One of the solutions that has been on the radar for a while and seems to be in the news recently is compressed air, so we have been looking at this as an alternative to battery back-up on UPS’s. The attraction of the compressed air system is that it can be stored at temperatures above 25°C (unlike lead acid batteries which deteriorate rapidly above this temperature and ideally should be kept at around 22°C). This made compressed air look particularly useful as we are currently designing a number of data centres to run on free-cooling and were hoping to avoid the need for any compressor based cooling at all. Unfortunately the cost of the compressed air system is prohibitive at the duties we require of 150 – 250kW for these particular projects, it being around 7 times the cost of a battery system for a similar autonomy.
At higher duties, say 1 MVA upwards, and especially when comparing with a diesel rotary (DRUPs) system, compressed air is competitive on price as well as offering higher efficiency and lower maintenance costs.
Other compressed air news has come from Peugeot-Citroen, who are developing a hybrid power system which will use the momentum of the car to charge a compressed air cylinder (regenerative braking). A compressed air driven motor will then assist the petrol engine, helping to achieve a claimed 80 mpg and CO₂ emissions of just 69 g/km. Launch is planned for 2016.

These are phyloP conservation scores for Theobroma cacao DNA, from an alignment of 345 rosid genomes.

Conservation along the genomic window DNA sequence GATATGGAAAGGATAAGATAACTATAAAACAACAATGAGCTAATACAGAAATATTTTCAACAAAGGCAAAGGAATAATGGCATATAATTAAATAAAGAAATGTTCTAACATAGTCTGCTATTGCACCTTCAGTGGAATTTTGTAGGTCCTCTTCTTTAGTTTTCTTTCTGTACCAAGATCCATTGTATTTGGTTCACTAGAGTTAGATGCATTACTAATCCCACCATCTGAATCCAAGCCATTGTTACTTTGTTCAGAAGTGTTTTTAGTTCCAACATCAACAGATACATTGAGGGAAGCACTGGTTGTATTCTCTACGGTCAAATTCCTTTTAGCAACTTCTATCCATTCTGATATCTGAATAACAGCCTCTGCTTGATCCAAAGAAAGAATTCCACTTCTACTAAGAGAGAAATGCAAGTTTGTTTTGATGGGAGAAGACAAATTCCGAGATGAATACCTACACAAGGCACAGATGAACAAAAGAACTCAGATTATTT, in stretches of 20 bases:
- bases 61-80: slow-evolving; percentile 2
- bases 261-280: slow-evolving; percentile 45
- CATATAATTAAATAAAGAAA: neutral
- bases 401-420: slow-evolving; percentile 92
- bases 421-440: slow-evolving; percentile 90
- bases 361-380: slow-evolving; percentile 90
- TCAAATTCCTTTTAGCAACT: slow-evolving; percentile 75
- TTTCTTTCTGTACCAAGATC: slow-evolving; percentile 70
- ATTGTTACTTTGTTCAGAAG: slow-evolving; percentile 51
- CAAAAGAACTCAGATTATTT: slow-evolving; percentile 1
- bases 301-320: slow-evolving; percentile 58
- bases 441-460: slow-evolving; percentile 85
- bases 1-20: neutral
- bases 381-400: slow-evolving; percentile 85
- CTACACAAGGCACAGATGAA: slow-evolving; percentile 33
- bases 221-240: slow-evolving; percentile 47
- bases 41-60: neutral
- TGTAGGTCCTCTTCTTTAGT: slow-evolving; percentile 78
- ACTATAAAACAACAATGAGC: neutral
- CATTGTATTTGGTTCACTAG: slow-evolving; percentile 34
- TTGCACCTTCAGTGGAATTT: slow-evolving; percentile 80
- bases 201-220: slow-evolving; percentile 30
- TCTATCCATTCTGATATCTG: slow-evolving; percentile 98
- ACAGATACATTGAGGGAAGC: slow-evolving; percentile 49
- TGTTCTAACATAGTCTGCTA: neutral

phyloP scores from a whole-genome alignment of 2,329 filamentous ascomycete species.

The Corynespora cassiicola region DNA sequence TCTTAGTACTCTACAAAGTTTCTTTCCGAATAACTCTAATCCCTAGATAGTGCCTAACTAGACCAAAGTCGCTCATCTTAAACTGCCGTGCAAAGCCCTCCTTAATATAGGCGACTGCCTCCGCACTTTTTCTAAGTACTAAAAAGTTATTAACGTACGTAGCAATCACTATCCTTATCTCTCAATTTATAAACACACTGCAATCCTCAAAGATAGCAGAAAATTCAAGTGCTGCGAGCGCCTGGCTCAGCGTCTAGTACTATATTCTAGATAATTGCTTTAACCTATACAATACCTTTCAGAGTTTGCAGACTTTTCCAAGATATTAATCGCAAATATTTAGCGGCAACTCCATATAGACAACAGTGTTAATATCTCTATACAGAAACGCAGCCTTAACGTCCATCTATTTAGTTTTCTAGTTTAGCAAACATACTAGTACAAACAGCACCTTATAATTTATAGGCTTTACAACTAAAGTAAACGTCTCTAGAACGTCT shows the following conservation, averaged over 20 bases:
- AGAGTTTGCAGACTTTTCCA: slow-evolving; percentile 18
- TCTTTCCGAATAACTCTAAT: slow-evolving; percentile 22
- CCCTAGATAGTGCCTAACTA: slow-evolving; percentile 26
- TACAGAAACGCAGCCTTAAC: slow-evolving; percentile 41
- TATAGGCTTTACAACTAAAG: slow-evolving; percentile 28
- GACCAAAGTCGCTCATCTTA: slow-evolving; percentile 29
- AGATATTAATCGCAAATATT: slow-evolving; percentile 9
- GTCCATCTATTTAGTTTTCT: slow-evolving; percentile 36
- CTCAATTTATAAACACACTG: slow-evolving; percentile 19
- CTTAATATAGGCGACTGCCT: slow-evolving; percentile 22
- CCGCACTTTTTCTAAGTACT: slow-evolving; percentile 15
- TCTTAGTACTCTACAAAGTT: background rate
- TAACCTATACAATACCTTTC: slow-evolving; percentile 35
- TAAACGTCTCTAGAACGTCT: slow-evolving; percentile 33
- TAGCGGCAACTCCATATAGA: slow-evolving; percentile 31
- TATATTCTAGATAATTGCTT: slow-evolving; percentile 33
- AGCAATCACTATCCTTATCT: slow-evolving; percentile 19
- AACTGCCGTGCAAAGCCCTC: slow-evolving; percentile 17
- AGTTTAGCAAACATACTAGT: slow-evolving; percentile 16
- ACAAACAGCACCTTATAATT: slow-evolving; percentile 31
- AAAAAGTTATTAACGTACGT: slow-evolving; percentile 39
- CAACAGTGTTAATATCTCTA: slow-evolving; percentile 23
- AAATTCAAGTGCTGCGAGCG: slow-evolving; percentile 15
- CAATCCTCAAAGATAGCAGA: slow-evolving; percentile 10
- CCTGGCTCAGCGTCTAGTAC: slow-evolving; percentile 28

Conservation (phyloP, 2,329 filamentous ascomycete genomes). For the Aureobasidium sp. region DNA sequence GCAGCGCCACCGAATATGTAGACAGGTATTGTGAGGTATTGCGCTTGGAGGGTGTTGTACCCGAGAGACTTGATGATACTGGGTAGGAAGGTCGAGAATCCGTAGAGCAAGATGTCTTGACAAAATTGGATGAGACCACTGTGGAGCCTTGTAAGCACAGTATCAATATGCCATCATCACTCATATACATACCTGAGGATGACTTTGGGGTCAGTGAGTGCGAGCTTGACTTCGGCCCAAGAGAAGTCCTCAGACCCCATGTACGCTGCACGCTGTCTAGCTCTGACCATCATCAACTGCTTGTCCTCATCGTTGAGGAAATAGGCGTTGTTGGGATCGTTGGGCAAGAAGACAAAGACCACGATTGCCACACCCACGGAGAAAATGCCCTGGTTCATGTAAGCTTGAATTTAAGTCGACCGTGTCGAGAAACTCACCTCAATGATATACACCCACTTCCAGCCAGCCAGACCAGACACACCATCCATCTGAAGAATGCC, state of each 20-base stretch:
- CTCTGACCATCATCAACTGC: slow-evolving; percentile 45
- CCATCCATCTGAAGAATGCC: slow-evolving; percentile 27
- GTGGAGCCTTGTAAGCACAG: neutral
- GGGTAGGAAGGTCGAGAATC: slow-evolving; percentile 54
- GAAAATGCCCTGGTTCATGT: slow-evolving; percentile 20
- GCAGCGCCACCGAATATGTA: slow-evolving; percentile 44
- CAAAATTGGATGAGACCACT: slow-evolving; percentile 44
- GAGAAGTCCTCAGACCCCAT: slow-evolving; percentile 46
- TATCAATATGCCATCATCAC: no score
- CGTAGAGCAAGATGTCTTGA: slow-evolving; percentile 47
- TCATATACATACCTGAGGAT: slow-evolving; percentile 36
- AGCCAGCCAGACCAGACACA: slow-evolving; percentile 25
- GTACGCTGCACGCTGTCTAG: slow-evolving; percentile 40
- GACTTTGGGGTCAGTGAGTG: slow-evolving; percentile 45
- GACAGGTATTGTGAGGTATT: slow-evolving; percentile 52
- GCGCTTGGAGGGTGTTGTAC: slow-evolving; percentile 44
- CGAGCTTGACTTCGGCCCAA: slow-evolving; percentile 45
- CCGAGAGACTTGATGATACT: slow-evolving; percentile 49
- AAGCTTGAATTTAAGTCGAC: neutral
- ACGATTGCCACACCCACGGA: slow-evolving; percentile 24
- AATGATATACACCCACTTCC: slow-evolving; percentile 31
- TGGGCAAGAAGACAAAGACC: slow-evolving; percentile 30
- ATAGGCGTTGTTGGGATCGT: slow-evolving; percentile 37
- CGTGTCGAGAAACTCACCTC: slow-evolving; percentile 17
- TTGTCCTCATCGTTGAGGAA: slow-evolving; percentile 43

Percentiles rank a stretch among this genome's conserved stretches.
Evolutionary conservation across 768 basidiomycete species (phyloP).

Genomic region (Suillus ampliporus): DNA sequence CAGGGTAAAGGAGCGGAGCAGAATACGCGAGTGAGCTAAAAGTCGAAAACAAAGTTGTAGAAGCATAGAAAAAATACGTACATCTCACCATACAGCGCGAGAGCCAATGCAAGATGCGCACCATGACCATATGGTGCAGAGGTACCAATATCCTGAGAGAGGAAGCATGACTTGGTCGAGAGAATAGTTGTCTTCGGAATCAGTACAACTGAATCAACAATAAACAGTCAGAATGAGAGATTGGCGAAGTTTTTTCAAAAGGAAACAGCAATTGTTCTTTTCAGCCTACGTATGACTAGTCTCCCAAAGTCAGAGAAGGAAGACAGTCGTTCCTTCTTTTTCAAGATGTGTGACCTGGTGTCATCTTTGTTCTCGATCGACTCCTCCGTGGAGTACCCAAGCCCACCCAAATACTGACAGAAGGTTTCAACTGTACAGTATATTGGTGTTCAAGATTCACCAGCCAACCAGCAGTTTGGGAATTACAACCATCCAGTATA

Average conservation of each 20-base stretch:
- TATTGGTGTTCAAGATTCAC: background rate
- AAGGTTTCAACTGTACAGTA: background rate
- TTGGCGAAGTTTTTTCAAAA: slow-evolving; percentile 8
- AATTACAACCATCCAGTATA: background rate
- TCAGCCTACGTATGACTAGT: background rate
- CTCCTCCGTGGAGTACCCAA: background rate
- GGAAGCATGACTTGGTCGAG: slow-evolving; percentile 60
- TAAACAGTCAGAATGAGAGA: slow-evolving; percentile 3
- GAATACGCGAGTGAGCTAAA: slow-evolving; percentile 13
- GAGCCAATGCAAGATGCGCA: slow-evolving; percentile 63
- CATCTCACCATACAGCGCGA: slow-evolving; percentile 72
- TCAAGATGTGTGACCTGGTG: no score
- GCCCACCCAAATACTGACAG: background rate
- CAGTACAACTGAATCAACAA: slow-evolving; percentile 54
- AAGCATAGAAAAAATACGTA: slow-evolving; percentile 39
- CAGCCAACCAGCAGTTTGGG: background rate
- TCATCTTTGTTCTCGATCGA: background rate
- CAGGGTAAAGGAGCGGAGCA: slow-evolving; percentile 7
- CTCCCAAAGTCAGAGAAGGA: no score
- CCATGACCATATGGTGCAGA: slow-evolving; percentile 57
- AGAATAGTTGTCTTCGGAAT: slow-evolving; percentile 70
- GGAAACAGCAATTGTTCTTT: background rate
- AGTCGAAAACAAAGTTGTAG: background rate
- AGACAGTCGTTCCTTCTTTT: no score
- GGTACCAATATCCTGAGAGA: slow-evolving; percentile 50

TATA Motors, in collaboration with French engineering company MDI, are also developing a compressed air powered vehicle which will be refilled from charging stations in a similar manner to battery powered cars.
Of course compressed air powered transport is not new and has been around since the 19th century, one of the early adopters being the Paris tram system (possibly a reason for the current “French Connection” with Peugeot-Citroen and MDI).
The one I particularly like though is inventor Jem Stansfield’s air powered motor cycle which has a top speed of 18 mph, a range of 7 miles and re-charges “in a few seconds” (he says).
The principle reason for the resurgence of interest in compressed air and other re-chargeable power systems is that the problems associated with storing electricity continue to hamper the development of electric cars. To bring us neatly back to the world of IT and data centres, Dr Fred Schlachter of Lawrence Berkeley Laboratories said at a recent symposium on scalable energy storage that “there’s no Moore’s Law for batteries”. Apparently, unlike the seemingly never-ending increases in computer processing power, improvements in battery performance are slowing. The present technology, based on Lithium-Ion, has its limitations and Schlachter believes that any break-through will only come with a change in chemistry.
So in summary if your data centre is under a 1MVA IT load and cost is any kind of driver compressed air UPS are probably not the best route to take. However if your facility has over a 1MVA IT load and especially if you are entertaining a diesel rotary UPS solutions then compressed air is definitely something to investigate further.